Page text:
V-Day play explores women’s issues

GW students performed the play “The Vagina Monologues,” as one of many universities participating in the worldwide V-Day College Initiative to end sexual violence against women.

Audience members packed into Western Presbyterian Church to see the play on Thursday, Friday and Saturday in conjunction with Valentine’s Day. Admission was free, with a voluntary contribution to the V-Day campaign to benefit local women’s support programs.

V-Day is a campaign to proclaim Valentine’s Day as a day to celebrate women and demand an end to abuse. The play was designed to embrace the campaign’s ideals by empowering women through humor, pain, wisdom, outrage, mystery and excitement hidden in vaginas, according to the play’s official Web site.

“I was worried about vaginas,” an actress said at the beginning of the performance. “I was worried about what we think about vaginas, and even more worried about what we don’t think about them.”

The play, which developed from a book by Eve Ensler and has been performed since 1996, is a series of monologues by a diverse group of women. The monologues were created from interviews with hundreds of women of various ages, ethnicites and sexual orientations.

“At first, women were reluctant to talk. They were a little shy. But once they got going, you couldn’t stop them,” the actress said.

Each monologue tells a unique story of subjects considered taboo, including pubic hair, pelvic exams and orgasms.

The women’s stories were interspersed with “vagina facts,” including the facts that genital mutilations are still a problem in many countries and affect about two million women, and that the female clitoris has twice as many nerve endings as the penis, which drew loud applause from the audience.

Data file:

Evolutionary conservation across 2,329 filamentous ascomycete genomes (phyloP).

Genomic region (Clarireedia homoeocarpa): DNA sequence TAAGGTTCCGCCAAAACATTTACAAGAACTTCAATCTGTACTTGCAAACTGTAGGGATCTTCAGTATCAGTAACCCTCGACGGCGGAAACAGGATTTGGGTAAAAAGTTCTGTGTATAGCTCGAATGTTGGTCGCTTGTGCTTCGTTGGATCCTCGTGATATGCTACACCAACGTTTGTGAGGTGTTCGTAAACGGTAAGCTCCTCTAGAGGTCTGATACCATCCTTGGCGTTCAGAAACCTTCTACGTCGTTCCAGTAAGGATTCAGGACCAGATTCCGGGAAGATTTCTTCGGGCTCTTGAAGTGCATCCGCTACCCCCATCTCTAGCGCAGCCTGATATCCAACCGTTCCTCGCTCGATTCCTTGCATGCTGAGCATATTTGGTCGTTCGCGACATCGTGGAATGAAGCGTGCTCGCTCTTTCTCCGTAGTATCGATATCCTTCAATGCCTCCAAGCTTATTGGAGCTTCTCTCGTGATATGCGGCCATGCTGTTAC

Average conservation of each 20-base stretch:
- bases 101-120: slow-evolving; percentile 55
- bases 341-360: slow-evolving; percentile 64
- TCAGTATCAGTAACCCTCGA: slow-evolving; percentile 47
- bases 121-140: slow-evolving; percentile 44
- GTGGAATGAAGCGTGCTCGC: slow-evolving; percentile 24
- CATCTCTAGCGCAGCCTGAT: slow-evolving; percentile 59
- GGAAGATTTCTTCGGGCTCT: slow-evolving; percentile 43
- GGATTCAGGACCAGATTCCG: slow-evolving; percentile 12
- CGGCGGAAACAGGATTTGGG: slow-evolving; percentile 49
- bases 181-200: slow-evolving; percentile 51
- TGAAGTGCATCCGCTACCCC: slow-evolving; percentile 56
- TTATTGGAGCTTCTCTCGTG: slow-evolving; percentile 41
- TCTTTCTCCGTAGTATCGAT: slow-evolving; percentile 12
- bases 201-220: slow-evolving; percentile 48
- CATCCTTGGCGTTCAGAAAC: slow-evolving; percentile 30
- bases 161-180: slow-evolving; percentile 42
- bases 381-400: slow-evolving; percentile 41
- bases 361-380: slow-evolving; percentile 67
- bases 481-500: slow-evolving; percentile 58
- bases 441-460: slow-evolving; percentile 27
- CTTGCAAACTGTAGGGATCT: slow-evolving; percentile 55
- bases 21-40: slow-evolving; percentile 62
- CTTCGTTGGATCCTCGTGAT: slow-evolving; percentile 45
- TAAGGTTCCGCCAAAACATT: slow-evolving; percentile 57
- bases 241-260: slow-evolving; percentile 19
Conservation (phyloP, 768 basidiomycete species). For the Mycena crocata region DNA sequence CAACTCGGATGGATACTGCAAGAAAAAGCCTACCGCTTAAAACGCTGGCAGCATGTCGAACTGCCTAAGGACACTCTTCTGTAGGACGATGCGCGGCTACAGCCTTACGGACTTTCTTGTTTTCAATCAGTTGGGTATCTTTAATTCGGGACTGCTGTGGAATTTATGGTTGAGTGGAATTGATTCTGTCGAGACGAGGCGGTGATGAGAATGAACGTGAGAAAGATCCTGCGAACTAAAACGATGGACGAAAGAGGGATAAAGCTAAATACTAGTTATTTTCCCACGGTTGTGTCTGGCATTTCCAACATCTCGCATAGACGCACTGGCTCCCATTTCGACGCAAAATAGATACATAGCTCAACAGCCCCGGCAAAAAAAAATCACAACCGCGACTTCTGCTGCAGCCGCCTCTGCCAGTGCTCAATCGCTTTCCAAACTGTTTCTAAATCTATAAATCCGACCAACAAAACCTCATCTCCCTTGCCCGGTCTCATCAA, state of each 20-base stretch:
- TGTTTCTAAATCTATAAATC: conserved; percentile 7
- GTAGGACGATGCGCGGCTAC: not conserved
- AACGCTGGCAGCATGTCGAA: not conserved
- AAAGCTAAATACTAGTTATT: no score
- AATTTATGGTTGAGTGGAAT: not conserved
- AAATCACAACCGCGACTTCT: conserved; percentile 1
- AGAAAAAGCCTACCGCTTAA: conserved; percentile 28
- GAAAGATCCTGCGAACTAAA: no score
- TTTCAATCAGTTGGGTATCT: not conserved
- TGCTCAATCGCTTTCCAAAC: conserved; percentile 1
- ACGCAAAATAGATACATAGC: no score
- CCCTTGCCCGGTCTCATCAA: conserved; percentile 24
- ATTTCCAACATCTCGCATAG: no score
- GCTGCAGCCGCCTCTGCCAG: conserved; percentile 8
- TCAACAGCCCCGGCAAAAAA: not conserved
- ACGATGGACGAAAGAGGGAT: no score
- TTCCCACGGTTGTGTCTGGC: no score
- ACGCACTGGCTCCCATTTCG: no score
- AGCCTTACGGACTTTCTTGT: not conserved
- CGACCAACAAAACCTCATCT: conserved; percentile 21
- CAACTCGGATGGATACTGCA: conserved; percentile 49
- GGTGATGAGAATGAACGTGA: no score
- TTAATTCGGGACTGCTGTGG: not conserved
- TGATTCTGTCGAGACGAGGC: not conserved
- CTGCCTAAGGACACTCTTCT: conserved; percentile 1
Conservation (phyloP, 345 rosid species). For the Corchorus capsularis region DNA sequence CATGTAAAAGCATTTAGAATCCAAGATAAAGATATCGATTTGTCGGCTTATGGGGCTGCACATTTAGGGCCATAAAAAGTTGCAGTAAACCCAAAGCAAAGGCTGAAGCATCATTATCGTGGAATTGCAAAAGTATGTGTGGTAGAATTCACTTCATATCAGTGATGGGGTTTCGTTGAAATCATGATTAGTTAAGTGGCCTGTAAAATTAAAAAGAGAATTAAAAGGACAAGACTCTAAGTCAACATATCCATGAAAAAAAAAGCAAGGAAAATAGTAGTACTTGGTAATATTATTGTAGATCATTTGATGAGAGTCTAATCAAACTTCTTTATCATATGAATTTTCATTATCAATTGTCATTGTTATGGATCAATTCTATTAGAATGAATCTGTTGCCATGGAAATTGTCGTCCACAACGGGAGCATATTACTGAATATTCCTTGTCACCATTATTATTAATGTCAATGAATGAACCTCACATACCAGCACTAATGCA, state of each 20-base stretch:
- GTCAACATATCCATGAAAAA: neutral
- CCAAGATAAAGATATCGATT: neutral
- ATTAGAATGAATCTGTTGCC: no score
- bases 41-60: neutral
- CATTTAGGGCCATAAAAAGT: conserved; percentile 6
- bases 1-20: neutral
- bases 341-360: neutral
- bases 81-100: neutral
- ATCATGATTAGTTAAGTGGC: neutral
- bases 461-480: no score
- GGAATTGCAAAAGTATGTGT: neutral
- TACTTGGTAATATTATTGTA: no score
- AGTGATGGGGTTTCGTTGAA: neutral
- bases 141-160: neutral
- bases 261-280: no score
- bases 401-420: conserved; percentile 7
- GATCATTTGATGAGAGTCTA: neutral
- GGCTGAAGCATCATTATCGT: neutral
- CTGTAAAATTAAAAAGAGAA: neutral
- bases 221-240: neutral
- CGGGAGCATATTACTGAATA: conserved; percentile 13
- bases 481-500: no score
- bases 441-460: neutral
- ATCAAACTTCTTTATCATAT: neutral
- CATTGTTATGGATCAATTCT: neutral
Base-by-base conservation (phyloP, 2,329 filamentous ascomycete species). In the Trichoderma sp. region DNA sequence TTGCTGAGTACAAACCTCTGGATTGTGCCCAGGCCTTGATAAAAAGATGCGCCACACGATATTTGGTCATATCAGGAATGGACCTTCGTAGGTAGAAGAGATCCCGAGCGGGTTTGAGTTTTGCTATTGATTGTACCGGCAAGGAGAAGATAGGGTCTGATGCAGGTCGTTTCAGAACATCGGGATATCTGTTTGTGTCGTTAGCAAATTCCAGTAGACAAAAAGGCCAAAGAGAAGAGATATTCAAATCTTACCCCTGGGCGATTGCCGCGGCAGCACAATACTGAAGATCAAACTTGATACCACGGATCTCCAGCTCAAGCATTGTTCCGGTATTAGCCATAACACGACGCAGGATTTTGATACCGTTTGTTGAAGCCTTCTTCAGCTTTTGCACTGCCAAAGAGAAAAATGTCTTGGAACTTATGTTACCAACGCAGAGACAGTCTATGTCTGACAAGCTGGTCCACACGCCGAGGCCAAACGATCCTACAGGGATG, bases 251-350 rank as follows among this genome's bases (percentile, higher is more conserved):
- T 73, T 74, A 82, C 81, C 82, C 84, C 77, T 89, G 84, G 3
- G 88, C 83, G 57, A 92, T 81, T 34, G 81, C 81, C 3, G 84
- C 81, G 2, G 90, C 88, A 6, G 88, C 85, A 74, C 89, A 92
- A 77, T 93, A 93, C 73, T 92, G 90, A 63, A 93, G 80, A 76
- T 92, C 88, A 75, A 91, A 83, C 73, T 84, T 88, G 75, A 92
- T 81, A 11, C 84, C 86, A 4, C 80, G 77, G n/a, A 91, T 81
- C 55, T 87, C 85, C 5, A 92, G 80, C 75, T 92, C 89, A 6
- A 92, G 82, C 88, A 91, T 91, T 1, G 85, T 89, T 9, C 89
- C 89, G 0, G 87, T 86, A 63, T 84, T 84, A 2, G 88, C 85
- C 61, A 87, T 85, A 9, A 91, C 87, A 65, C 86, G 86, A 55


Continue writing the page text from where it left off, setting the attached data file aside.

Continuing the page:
Each of the women on stage was asked as part of the performance, “If your vagina wore clothes, what would it wear?” Answers ranged from sexy lingerie to diamond earrings.

Actresses referred to the female genitalia by various euphemisms, engaging the audience to repeat them at one point.

One woman’s monologue told a story of rape by soldiers in Bosnia, comparing her vagina to her village to which she could never return.

An older woman said she never went “down there” after an embarrassing experience being sexually aroused.

An amusing monologue called “My angry vagina” detailed all the horrible things the female genitalia is subjected to including tampons, pelvic exams and thongs.

During one monologue, a “sex worker,” or prostitute, who said she liked to please women mimicked various types of moans on stage, such as “the machine gun moan” and “the dog bark moan.”

The event was sponsored by Western Presbyterian Church, the Women’s Studies department, the department of Theater and Dance and the Program Board.

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